Epode



[ep-ohd] /ˈɛp oʊd/

noun
1.
Classical Prosody. a kind of lyric poem, invented by Archilochus, in which a long verse is followed by a short one.
2.
the part of a lyric ode following the strophe and antistrophe and composing with them a triadic unit.
/ˈɛpəʊd/
noun (Greek prosody)
1.
the part of a lyric ode that follows the strophe and the antistrophe
2.
a type of lyric poem composed of couplets in which a long line is followed by a shorter one, invented by Archilochus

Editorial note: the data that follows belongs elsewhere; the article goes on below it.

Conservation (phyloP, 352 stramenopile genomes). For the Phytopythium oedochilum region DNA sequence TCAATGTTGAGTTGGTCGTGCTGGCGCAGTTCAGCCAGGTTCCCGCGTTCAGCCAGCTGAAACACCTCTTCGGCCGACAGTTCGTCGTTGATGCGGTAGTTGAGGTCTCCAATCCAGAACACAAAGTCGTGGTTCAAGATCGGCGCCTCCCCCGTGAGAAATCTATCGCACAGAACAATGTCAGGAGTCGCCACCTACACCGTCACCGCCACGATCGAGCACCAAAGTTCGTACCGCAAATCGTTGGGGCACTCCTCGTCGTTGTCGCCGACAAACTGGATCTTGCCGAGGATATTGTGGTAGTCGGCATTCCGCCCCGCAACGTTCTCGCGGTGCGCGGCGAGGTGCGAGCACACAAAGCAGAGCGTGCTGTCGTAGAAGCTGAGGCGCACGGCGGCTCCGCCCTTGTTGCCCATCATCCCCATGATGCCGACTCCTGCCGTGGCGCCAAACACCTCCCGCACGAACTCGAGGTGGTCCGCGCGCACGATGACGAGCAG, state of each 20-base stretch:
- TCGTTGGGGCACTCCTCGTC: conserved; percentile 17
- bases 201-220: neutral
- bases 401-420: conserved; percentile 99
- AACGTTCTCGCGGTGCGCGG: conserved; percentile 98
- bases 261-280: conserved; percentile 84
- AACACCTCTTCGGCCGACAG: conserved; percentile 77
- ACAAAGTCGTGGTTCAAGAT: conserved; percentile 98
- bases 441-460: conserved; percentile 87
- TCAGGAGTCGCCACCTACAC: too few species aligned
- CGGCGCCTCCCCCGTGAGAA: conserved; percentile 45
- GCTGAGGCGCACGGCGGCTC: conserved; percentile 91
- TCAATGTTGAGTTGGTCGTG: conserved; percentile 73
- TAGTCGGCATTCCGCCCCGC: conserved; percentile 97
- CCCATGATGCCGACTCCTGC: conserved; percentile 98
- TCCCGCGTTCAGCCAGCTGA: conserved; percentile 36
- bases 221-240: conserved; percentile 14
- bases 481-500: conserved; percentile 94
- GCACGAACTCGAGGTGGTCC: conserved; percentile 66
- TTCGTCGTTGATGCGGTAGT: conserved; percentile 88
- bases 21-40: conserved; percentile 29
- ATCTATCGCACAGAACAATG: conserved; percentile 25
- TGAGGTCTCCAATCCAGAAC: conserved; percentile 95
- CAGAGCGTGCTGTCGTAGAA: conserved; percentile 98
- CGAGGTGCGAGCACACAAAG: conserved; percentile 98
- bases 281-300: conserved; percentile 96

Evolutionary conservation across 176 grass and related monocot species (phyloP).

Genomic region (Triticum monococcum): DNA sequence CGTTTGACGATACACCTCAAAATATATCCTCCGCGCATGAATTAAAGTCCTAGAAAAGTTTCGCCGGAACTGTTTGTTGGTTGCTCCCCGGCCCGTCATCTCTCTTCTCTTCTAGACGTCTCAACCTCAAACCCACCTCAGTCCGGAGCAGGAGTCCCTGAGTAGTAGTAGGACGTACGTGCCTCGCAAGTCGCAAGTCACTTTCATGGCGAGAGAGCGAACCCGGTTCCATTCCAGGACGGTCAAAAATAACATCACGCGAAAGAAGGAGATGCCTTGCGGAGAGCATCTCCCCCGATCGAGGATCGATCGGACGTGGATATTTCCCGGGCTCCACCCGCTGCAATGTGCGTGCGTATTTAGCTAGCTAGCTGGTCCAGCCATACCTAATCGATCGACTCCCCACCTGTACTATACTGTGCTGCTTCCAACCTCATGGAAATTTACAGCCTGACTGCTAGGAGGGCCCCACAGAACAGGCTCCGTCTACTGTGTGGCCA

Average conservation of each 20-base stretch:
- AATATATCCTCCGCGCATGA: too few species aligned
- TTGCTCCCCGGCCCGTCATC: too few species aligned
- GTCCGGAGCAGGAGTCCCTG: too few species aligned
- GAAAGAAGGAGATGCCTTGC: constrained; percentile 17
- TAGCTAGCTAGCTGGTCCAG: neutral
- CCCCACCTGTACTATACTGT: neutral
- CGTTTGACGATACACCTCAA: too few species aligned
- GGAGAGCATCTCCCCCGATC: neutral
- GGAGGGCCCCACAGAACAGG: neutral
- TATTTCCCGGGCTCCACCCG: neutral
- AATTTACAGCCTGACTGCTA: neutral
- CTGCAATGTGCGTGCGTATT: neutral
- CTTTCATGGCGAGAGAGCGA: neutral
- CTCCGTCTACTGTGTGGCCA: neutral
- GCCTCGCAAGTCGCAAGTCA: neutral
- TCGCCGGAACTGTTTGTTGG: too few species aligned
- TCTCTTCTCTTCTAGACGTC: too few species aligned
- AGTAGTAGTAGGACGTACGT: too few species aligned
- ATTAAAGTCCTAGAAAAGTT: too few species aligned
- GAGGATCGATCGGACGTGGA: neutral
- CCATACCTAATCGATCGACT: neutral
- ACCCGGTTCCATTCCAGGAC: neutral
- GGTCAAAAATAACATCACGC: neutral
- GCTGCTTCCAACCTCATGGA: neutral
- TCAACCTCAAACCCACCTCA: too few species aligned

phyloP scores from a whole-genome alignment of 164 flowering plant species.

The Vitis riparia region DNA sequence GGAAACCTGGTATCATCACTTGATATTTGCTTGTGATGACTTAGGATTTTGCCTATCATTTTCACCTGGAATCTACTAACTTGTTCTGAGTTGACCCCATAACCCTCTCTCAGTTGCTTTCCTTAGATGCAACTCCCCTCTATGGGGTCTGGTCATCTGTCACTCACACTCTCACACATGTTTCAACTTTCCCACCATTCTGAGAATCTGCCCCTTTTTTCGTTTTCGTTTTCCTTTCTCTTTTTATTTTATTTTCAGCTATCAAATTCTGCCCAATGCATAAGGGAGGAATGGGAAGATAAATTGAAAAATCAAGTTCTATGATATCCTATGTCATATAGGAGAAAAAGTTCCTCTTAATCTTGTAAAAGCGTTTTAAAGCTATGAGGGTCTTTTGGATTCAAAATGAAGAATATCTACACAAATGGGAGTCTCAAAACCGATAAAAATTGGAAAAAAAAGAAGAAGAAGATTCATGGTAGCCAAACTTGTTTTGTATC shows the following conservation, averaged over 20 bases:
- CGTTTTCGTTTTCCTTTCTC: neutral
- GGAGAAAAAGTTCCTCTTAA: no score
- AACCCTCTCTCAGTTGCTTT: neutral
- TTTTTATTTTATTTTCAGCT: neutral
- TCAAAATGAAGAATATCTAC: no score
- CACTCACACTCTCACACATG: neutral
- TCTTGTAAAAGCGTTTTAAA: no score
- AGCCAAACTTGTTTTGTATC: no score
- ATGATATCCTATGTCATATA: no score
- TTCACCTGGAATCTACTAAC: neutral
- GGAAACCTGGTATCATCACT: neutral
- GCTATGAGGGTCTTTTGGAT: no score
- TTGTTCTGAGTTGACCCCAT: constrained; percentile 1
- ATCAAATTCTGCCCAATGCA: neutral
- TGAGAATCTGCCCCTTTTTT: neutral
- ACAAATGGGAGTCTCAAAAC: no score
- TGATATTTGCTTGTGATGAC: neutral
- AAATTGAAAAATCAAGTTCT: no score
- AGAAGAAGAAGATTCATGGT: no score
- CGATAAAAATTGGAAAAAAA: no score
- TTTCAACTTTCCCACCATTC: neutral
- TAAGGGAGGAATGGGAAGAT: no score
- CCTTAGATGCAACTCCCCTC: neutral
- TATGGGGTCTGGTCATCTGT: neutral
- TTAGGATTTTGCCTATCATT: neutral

n.

1590s, a kind of lyric poem in which a short line follows a longer one (invented by Archilochus, also used by Horace), from Latin epodos, from Greek epodus “after-song, incantation,” from epi “after” (see epi-) + odein “to sing” (see ode).

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